PhD candidate in Geography
Agrarian transitions and agrarian crisis in India
Rural labour relations
Employment issues of Women
Thesis title: Labour Tying Arrangements: An Enduring Aspect of Agrarian Capitalism in India?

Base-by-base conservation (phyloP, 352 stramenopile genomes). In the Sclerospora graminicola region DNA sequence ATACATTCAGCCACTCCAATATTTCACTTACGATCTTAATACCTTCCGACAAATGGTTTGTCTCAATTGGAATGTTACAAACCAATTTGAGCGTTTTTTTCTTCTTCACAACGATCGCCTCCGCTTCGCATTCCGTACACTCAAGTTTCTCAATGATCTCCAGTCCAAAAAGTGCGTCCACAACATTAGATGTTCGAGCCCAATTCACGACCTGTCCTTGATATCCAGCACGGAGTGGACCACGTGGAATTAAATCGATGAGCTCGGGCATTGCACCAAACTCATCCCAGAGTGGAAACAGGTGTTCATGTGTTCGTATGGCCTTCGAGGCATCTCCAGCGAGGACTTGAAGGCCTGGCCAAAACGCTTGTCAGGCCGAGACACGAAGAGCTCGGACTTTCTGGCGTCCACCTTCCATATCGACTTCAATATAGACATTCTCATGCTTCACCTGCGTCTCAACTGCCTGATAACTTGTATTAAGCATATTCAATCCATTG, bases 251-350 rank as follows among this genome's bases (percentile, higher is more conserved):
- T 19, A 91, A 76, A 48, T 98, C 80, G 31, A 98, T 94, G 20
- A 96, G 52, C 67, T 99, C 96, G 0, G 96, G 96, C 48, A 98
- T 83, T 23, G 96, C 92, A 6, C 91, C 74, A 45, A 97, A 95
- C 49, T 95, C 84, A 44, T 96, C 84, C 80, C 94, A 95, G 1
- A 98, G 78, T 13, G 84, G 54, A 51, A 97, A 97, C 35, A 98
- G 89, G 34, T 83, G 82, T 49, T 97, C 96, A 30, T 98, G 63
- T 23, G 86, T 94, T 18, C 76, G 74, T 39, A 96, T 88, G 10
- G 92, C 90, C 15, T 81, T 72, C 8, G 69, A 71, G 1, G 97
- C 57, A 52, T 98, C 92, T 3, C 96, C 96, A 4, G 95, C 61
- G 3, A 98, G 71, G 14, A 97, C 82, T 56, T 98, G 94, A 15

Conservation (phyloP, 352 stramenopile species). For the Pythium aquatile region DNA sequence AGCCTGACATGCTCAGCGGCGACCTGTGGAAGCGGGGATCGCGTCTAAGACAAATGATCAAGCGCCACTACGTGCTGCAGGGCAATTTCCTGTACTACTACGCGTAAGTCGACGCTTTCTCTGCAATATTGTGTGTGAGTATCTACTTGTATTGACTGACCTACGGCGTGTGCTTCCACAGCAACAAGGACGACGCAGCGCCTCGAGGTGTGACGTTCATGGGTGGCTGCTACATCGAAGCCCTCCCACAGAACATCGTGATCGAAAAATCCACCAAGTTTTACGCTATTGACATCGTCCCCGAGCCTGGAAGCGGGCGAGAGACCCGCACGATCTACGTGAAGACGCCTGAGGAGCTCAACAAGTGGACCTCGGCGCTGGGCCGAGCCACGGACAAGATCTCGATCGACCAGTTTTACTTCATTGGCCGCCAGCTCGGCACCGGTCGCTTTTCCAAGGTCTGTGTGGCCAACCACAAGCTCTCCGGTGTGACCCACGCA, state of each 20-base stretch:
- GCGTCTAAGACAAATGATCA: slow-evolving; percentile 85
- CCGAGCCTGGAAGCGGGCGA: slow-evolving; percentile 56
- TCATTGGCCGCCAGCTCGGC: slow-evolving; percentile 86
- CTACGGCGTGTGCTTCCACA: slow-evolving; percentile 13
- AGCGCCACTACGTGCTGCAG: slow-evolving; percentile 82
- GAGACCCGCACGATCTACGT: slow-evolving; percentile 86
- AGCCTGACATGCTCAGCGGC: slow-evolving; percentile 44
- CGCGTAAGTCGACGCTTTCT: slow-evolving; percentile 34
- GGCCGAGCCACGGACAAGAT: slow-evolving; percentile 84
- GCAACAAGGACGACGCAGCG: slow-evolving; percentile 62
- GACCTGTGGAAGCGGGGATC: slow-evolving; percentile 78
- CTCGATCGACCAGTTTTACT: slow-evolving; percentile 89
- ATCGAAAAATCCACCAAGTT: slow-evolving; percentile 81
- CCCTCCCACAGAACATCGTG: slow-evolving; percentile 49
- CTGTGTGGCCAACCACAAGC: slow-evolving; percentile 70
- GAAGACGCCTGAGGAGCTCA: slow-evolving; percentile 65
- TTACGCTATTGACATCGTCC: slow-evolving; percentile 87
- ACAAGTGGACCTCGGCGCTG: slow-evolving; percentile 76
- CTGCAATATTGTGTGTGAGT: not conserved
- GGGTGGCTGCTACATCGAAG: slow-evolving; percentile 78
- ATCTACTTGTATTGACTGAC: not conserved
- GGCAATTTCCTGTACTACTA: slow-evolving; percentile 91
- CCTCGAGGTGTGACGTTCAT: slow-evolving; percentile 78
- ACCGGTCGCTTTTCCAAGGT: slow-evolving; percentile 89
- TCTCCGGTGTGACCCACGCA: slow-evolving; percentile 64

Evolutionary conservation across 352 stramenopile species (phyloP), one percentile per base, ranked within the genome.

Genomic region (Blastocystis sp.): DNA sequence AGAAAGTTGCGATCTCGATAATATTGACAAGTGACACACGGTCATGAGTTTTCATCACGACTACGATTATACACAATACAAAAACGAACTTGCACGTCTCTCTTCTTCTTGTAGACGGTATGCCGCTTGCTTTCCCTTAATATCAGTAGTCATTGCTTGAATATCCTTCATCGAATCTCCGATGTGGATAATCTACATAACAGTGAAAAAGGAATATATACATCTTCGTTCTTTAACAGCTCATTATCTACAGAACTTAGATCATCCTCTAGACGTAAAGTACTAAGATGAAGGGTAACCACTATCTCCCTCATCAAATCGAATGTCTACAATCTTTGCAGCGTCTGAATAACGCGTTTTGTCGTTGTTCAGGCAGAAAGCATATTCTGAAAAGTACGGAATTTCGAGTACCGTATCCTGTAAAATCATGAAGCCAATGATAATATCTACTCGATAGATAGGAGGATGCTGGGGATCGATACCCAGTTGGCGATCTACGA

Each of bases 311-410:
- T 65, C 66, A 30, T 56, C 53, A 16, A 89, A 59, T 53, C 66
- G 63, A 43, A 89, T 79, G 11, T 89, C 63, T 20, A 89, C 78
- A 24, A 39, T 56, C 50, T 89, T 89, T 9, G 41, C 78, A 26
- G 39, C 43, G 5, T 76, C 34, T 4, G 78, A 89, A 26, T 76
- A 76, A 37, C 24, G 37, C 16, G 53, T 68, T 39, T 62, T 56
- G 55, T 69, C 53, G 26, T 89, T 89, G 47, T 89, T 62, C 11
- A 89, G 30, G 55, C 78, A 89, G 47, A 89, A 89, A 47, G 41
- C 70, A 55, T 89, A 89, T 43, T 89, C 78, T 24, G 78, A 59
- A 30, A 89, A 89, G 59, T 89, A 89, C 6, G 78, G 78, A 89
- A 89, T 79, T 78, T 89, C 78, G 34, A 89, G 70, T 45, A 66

Summary: My work is an attempt to explore the survival of tied labour in agriculture, the ways in which it is adapted, reinforced and embellished, and the manner in which it plays out within the larger structure of agrarian capitalism. These complexities emerge out of the interlocking transactions between land, labour and credit institutions that subsequently generate unfreedom. Interlocking transactions consist of institutions of social control and structures of power and privilege, seen to lie predominantly in the hands of rural elite. The hegemony of the state and the rural elite alter political action played out within everyday life and political practices. The most common manifestation of this is land acquisition and the subsequent eradication of the Indian peasantry, which in turn results in the restructuring of local governments. With emphasis on the female labour class within the two states of Tamil Nadu and West Bengal in India (both being the highest producers of paddy in the country and having historical instances of labour bondage), I try to unearth how politics and power structures at the local and state level are maintained and/or transformed through a mix of passivity and collective defiance of the labouring class.